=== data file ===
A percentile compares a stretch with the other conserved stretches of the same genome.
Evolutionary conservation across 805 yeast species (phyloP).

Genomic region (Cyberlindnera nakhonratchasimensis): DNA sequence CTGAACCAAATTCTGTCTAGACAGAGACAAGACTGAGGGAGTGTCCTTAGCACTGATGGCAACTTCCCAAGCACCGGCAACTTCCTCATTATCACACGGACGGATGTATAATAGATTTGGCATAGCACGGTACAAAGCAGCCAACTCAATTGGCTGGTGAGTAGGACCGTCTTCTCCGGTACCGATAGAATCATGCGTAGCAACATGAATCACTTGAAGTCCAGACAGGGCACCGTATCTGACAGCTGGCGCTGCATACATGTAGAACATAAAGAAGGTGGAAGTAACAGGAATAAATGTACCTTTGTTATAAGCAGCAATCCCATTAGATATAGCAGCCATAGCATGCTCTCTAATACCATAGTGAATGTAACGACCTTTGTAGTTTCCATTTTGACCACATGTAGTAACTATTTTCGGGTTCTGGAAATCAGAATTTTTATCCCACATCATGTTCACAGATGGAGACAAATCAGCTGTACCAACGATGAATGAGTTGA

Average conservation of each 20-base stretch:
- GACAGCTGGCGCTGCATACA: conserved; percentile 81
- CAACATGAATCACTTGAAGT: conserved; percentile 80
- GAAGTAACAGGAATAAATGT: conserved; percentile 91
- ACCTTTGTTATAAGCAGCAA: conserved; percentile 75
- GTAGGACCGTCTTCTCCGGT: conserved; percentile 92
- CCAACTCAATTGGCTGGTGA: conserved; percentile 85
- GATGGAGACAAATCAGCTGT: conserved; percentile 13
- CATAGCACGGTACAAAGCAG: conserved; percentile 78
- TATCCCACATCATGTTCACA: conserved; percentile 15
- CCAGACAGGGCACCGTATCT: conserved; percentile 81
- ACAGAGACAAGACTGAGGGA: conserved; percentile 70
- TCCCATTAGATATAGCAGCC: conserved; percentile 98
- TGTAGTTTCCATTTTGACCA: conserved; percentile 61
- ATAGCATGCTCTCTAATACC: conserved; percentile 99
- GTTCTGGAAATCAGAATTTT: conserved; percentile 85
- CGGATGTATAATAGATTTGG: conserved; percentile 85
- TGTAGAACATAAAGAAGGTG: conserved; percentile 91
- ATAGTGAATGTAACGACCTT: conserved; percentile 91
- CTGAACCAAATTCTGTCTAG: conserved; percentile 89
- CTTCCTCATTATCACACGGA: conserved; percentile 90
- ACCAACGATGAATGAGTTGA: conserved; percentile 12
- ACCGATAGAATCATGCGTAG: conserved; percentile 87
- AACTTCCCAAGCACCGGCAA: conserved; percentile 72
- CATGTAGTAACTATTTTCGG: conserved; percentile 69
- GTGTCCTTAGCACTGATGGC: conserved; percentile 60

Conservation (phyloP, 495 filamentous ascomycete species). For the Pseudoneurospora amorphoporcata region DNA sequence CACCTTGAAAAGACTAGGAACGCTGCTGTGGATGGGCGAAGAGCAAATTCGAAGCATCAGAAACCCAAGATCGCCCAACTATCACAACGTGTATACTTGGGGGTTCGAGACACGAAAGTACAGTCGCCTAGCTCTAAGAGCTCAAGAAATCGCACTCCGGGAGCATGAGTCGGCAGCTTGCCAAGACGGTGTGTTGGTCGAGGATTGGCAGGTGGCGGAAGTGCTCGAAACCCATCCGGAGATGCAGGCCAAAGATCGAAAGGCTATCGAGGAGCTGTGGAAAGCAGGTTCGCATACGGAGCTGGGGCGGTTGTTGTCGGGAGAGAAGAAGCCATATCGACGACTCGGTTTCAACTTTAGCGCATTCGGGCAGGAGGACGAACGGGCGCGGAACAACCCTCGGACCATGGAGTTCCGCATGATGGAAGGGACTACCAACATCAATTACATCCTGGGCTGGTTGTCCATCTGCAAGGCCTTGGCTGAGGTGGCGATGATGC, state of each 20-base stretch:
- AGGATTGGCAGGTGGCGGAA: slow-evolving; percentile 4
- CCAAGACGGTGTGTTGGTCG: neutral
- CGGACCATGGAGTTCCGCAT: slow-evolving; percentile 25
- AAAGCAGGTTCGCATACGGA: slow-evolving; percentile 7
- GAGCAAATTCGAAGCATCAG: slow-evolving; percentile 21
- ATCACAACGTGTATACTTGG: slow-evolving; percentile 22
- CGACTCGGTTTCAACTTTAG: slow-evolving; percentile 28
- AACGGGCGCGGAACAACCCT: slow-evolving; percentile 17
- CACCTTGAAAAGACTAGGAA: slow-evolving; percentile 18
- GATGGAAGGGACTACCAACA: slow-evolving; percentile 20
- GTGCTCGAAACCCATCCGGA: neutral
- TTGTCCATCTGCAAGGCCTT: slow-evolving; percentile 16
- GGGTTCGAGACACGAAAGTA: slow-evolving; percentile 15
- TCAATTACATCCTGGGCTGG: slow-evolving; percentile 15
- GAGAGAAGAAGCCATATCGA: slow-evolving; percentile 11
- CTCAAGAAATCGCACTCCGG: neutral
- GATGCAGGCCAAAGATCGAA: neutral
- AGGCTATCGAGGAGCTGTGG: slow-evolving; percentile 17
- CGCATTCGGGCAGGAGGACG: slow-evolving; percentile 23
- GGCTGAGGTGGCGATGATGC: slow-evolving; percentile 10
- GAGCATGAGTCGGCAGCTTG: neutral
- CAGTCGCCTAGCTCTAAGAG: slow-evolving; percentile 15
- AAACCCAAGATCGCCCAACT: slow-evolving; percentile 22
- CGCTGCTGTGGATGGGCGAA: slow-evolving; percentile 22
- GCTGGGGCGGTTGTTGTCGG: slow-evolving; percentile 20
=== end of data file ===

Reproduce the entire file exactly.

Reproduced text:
A percentile compares a stretch with the other conserved stretches of the same genome.
Evolutionary conservation across 805 yeast species (phyloP).

Genomic region (Cyberlindnera nakhonratchasimensis): DNA sequence CTGAACCAAATTCTGTCTAGACAGAGACAAGACTGAGGGAGTGTCCTTAGCACTGATGGCAACTTCCCAAGCACCGGCAACTTCCTCATTATCACACGGACGGATGTATAATAGATTTGGCATAGCACGGTACAAAGCAGCCAACTCAATTGGCTGGTGAGTAGGACCGTCTTCTCCGGTACCGATAGAATCATGCGTAGCAACATGAATCACTTGAAGTCCAGACAGGGCACCGTATCTGACAGCTGGCGCTGCATACATGTAGAACATAAAGAAGGTGGAAGTAACAGGAATAAATGTACCTTTGTTATAAGCAGCAATCCCATTAGATATAGCAGCCATAGCATGCTCTCTAATACCATAGTGAATGTAACGACCTTTGTAGTTTCCATTTTGACCACATGTAGTAACTATTTTCGGGTTCTGGAAATCAGAATTTTTATCCCACATCATGTTCACAGATGGAGACAAATCAGCTGTACCAACGATGAATGAGTTGA

Average conservation of each 20-base stretch:
- GACAGCTGGCGCTGCATACA: conserved; percentile 81
- CAACATGAATCACTTGAAGT: conserved; percentile 80
- GAAGTAACAGGAATAAATGT: conserved; percentile 91
- ACCTTTGTTATAAGCAGCAA: conserved; percentile 75
- GTAGGACCGTCTTCTCCGGT: conserved; percentile 92
- CCAACTCAATTGGCTGGTGA: conserved; percentile 85
- GATGGAGACAAATCAGCTGT: conserved; percentile 13
- CATAGCACGGTACAAAGCAG: conserved; percentile 78
- TATCCCACATCATGTTCACA: conserved; percentile 15
- CCAGACAGGGCACCGTATCT: conserved; percentile 81
- ACAGAGACAAGACTGAGGGA: conserved; percentile 70
- TCCCATTAGATATAGCAGCC: conserved; percentile 98
- TGTAGTTTCCATTTTGACCA: conserved; percentile 61
- ATAGCATGCTCTCTAATACC: conserved; percentile 99
- GTTCTGGAAATCAGAATTTT: conserved; percentile 85
- CGGATGTATAATAGATTTGG: conserved; percentile 85
- TGTAGAACATAAAGAAGGTG: conserved; percentile 91
- ATAGTGAATGTAACGACCTT: conserved; percentile 91
- CTGAACCAAATTCTGTCTAG: conserved; percentile 89
- CTTCCTCATTATCACACGGA: conserved; percentile 90
- ACCAACGATGAATGAGTTGA: conserved; percentile 12
- ACCGATAGAATCATGCGTAG: conserved; percentile 87
- AACTTCCCAAGCACCGGCAA: conserved; percentile 72
- CATGTAGTAACTATTTTCGG: conserved; percentile 69
- GTGTCCTTAGCACTGATGGC: conserved; percentile 60

Conservation (phyloP, 495 filamentous ascomycete species). For the Pseudoneurospora amorphoporcata region DNA sequence CACCTTGAAAAGACTAGGAACGCTGCTGTGGATGGGCGAAGAGCAAATTCGAAGCATCAGAAACCCAAGATCGCCCAACTATCACAACGTGTATACTTGGGGGTTCGAGACACGAAAGTACAGTCGCCTAGCTCTAAGAGCTCAAGAAATCGCACTCCGGGAGCATGAGTCGGCAGCTTGCCAAGACGGTGTGTTGGTCGAGGATTGGCAGGTGGCGGAAGTGCTCGAAACCCATCCGGAGATGCAGGCCAAAGATCGAAAGGCTATCGAGGAGCTGTGGAAAGCAGGTTCGCATACGGAGCTGGGGCGGTTGTTGTCGGGAGAGAAGAAGCCATATCGACGACTCGGTTTCAACTTTAGCGCATTCGGGCAGGAGGACGAACGGGCGCGGAACAACCCTCGGACCATGGAGTTCCGCATGATGGAAGGGACTACCAACATCAATTACATCCTGGGCTGGTTGTCCATCTGCAAGGCCTTGGCTGAGGTGGCGATGATGC, state of each 20-base stretch:
- AGGATTGGCAGGTGGCGGAA: slow-evolving; percentile 4
- CCAAGACGGTGTGTTGGTCG: neutral
- CGGACCATGGAGTTCCGCAT: slow-evolving; percentile 25
- AAAGCAGGTTCGCATACGGA: slow-evolving; percentile 7
- GAGCAAATTCGAAGCATCAG: slow-evolving; percentile 21
- ATCACAACGTGTATACTTGG: slow-evolving; percentile 22
- CGACTCGGTTTCAACTTTAG: slow-evolving; percentile 28
- AACGGGCGCGGAACAACCCT: slow-evolving; percentile 17
- CACCTTGAAAAGACTAGGAA: slow-evolving; percentile 18
- GATGGAAGGGACTACCAACA: slow-evolving; percentile 20
- GTGCTCGAAACCCATCCGGA: neutral
- TTGTCCATCTGCAAGGCCTT: slow-evolving; percentile 16
- GGGTTCGAGACACGAAAGTA: slow-evolving; percentile 15
- TCAATTACATCCTGGGCTGG: slow-evolving; percentile 15
- GAGAGAAGAAGCCATATCGA: slow-evolving; percentile 11
- CTCAAGAAATCGCACTCCGG: neutral
- GATGCAGGCCAAAGATCGAA: neutral
- AGGCTATCGAGGAGCTGTGG: slow-evolving; percentile 17
- CGCATTCGGGCAGGAGGACG: slow-evolving; percentile 23
- GGCTGAGGTGGCGATGATGC: slow-evolving; percentile 10
- GAGCATGAGTCGGCAGCTTG: neutral
- CAGTCGCCTAGCTCTAAGAG: slow-evolving; percentile 15
- AAACCCAAGATCGCCCAACT: slow-evolving; percentile 22
- CGCTGCTGTGGATGGGCGAA: slow-evolving; percentile 22
- GCTGGGGCGGTTGTTGTCGG: slow-evolving; percentile 20